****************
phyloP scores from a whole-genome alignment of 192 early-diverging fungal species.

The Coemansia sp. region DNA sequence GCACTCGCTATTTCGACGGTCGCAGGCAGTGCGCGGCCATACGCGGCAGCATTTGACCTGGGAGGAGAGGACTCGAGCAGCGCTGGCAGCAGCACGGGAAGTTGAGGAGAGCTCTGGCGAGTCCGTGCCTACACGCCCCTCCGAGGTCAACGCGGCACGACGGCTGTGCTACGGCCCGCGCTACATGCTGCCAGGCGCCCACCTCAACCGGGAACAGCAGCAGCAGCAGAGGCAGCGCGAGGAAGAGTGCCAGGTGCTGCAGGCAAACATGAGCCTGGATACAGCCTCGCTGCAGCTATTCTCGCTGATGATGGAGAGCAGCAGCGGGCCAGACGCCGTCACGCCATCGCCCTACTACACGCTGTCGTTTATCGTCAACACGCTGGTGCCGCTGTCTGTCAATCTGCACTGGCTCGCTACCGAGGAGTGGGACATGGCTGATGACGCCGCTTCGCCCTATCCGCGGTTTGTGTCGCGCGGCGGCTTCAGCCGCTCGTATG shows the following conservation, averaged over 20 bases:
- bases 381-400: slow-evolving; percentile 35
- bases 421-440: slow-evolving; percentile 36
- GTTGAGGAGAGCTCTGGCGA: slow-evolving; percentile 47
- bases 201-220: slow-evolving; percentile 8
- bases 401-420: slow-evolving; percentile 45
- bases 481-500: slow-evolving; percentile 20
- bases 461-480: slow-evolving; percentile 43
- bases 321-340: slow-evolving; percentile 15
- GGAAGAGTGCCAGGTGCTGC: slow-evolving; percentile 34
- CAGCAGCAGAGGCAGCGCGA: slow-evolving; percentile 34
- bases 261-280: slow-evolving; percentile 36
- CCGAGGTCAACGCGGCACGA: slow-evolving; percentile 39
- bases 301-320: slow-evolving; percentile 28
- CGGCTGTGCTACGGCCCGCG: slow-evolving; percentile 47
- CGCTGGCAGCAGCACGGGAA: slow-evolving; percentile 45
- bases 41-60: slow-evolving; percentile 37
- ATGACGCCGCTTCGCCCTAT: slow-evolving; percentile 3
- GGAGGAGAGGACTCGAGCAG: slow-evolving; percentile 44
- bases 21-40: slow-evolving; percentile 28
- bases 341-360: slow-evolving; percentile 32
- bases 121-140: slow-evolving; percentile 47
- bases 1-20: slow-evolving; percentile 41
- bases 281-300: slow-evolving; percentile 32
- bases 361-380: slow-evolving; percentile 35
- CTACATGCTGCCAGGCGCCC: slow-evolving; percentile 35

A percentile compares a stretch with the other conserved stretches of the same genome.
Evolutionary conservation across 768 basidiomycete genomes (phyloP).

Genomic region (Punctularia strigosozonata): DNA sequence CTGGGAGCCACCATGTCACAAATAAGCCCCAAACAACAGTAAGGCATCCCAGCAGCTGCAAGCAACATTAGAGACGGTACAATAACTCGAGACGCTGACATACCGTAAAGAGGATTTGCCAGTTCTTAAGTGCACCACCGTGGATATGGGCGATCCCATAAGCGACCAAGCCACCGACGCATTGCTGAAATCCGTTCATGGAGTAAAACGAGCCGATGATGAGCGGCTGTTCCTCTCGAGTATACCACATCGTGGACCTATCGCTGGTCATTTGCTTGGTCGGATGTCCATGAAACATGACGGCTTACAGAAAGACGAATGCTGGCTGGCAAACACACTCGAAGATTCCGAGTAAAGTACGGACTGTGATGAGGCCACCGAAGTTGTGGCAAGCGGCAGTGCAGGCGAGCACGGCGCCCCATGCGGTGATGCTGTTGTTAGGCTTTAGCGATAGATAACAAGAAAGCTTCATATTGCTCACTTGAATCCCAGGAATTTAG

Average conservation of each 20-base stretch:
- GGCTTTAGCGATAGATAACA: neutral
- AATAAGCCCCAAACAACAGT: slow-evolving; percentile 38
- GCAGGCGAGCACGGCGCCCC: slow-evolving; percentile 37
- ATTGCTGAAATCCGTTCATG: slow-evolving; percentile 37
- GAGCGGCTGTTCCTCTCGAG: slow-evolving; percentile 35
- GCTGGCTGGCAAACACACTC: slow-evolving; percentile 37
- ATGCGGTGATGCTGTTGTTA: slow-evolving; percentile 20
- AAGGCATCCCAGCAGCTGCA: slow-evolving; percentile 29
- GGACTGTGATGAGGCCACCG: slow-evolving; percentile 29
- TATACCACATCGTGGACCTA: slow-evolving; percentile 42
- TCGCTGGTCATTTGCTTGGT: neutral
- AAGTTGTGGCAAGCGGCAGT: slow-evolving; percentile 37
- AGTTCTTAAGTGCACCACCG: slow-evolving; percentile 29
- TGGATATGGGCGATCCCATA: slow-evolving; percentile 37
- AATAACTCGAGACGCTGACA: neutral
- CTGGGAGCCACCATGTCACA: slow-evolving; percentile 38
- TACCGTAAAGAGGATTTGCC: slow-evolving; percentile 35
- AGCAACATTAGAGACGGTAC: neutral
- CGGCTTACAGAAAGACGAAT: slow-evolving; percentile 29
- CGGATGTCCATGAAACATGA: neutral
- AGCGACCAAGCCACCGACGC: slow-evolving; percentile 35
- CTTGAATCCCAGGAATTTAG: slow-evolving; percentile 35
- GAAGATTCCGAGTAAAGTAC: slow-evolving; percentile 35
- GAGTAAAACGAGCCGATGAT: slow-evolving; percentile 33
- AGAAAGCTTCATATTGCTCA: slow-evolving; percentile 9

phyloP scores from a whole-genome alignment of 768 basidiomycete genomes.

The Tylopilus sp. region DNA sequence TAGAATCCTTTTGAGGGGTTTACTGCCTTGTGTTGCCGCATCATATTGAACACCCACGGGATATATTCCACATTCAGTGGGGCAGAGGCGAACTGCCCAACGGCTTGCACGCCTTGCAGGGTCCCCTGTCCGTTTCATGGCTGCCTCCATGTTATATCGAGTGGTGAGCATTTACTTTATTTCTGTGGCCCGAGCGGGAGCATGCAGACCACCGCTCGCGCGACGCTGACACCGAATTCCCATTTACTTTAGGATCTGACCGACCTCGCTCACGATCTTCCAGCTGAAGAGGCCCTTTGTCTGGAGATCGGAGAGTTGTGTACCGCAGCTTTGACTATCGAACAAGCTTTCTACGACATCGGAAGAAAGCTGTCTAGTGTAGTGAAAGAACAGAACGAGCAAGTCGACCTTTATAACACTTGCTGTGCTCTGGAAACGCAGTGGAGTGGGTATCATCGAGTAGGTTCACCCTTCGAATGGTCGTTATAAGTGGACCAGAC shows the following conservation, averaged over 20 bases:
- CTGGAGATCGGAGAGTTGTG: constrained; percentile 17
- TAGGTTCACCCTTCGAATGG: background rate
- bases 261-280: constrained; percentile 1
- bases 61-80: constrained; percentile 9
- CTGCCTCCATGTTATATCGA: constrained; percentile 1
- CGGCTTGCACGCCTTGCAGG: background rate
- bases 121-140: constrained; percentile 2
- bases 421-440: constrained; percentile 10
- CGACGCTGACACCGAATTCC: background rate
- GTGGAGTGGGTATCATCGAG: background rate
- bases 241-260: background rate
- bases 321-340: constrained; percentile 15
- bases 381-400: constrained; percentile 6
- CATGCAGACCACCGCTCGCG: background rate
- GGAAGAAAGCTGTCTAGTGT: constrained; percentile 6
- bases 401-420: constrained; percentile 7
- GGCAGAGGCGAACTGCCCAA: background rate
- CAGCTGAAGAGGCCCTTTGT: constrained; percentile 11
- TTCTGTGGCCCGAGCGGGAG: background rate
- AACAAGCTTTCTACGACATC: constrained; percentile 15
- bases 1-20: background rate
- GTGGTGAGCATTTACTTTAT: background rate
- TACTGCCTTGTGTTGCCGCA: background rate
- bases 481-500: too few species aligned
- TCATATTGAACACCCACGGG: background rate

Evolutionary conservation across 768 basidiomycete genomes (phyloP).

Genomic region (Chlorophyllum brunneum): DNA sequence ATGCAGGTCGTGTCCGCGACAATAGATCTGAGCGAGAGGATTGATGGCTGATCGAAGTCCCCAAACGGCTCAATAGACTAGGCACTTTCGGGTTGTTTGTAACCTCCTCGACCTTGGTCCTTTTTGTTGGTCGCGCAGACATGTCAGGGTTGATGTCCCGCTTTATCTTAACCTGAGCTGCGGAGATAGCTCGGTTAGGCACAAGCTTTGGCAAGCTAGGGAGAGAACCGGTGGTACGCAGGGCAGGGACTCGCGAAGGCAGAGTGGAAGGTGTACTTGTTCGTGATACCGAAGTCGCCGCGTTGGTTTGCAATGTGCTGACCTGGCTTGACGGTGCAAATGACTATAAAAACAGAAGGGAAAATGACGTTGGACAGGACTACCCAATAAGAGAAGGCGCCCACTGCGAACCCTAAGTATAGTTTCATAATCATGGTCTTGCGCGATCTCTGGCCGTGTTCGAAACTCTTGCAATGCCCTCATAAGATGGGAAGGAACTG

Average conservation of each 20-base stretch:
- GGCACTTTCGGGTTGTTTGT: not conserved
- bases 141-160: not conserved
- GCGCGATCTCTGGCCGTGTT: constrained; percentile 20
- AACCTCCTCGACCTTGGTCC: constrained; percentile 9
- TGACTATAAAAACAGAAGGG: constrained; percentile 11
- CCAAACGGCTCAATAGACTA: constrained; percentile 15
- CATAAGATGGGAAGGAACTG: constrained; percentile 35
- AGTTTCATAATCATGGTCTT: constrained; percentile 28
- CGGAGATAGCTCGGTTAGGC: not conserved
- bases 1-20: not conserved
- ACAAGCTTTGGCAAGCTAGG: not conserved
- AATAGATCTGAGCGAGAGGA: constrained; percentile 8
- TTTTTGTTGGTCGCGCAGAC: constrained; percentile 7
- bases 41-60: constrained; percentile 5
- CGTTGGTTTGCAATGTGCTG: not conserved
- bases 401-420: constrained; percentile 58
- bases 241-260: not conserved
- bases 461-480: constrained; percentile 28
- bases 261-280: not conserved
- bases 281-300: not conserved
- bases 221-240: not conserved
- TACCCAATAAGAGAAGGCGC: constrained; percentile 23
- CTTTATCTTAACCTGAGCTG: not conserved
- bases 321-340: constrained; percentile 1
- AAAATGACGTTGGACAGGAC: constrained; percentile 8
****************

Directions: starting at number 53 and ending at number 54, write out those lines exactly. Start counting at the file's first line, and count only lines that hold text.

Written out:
- CTTGAATCCCAGGAATTTAG: slow-evolving; percentile 35
- GAAGATTCCGAGTAAAGTAC: slow-evolving; percentile 35